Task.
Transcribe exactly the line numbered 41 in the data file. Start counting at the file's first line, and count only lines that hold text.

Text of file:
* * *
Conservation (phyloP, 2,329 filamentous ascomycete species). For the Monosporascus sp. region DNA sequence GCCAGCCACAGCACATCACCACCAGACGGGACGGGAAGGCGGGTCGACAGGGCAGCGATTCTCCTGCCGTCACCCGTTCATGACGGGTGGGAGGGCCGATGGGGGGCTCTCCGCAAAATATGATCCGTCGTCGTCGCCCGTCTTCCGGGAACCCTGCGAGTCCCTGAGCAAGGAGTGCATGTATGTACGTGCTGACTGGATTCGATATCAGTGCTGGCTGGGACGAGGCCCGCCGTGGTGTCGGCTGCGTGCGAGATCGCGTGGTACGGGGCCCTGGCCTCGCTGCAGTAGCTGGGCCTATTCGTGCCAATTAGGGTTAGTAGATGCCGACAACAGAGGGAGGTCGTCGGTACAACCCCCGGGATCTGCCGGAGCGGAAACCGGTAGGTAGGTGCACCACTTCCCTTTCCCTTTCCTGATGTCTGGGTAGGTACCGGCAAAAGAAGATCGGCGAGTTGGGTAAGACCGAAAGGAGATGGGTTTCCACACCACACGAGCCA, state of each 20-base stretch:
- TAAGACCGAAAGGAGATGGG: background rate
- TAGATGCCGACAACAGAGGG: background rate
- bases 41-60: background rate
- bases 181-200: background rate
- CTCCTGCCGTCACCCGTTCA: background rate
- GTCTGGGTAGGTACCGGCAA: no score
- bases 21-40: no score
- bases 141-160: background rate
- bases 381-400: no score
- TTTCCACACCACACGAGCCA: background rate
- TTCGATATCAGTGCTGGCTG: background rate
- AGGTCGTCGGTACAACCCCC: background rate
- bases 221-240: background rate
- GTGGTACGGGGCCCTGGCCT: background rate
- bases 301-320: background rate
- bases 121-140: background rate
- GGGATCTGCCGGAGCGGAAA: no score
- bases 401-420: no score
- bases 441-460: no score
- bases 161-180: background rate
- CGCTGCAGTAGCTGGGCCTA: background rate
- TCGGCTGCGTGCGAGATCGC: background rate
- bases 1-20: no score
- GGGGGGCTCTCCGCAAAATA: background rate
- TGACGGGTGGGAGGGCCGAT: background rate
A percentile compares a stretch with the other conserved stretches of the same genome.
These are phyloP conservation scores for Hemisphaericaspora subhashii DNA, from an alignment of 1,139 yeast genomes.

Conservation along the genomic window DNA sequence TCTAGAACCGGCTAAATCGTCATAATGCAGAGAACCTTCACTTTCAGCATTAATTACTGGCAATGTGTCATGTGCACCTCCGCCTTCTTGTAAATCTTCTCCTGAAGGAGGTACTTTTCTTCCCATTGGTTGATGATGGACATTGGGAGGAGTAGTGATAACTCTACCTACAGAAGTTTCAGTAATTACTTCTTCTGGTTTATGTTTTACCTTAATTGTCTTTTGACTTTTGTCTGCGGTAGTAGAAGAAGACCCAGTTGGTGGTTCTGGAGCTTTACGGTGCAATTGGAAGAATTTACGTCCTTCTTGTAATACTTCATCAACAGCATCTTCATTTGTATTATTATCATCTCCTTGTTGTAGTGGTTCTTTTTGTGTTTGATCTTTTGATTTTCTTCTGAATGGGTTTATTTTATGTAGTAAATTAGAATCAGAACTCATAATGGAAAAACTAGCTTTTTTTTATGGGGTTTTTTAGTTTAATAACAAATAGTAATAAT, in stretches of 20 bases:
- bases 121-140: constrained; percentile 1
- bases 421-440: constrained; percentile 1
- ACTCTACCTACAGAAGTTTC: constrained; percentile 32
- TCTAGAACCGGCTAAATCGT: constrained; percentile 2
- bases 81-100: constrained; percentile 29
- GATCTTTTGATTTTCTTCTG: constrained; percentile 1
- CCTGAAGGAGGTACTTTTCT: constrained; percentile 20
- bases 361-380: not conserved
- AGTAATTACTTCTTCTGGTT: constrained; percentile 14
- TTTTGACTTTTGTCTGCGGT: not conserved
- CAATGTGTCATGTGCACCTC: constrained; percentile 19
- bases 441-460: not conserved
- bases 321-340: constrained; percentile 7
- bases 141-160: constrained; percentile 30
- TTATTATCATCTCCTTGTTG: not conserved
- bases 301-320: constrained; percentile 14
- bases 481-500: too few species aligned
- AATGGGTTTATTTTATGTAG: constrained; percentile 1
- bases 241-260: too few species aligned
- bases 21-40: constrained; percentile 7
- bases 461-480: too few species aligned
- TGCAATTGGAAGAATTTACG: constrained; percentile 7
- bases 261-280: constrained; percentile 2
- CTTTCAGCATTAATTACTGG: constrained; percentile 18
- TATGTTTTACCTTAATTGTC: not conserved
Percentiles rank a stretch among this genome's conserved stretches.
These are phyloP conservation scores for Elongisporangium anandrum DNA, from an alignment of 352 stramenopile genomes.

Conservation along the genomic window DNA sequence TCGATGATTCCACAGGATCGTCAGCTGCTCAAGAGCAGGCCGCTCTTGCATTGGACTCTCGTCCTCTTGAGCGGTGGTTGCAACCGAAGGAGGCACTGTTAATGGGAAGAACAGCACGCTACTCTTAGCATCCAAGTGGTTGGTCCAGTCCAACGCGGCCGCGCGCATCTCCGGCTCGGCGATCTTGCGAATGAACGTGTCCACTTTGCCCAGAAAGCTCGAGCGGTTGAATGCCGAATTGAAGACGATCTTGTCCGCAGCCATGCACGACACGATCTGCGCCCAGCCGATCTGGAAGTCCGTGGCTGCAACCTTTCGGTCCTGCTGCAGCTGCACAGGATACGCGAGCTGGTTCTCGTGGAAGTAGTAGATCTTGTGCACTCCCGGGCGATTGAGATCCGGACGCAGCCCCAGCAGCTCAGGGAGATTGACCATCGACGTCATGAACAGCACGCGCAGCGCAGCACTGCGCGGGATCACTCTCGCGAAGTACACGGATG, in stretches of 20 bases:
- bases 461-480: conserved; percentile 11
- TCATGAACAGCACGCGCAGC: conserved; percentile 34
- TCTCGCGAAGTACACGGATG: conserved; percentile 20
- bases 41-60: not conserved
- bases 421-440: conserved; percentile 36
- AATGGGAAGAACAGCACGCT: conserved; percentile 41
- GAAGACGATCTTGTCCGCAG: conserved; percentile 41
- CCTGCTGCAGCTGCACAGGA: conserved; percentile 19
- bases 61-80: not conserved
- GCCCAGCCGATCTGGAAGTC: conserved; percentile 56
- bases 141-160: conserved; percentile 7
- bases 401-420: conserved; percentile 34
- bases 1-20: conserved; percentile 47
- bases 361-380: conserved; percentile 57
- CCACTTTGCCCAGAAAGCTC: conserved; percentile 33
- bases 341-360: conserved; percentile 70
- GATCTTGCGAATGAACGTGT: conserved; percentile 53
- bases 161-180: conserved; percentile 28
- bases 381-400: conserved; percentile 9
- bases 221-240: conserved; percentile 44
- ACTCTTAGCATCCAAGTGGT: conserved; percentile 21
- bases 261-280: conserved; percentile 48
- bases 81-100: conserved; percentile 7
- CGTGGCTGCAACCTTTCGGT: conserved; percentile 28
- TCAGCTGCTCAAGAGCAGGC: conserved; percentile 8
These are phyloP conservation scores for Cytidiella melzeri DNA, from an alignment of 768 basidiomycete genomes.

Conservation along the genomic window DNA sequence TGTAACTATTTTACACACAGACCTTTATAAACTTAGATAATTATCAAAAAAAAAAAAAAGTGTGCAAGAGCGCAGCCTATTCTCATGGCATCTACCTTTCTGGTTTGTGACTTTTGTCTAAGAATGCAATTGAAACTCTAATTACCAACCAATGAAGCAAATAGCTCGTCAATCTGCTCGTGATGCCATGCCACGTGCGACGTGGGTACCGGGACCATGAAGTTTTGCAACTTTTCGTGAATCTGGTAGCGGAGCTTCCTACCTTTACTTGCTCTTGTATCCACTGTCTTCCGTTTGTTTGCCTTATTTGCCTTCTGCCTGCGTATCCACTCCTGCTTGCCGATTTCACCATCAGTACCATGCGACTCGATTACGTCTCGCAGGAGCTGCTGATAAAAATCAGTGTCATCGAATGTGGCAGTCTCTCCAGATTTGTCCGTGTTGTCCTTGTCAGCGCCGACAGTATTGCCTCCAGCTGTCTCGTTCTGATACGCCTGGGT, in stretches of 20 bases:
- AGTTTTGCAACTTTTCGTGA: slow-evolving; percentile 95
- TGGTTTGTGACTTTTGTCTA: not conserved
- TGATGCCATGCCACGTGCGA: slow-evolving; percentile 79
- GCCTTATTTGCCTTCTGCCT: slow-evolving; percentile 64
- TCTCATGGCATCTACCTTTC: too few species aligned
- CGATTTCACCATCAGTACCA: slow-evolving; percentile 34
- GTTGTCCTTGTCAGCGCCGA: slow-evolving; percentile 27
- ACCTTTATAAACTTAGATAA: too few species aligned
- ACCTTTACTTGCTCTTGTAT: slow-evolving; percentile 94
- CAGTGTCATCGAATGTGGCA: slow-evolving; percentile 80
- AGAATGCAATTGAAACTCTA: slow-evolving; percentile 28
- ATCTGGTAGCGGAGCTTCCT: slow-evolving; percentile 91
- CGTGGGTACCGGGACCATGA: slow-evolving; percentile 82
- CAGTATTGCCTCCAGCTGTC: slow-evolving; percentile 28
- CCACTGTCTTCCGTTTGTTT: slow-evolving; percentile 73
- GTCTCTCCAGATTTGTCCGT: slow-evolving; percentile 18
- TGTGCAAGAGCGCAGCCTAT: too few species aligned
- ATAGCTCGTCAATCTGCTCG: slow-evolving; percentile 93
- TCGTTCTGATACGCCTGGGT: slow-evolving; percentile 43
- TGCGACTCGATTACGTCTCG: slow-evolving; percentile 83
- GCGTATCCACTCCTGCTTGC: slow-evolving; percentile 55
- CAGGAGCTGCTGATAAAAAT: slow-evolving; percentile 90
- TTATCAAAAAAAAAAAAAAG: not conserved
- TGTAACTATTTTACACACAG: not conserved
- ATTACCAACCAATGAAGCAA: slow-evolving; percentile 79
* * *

- bases 441-460: not conserved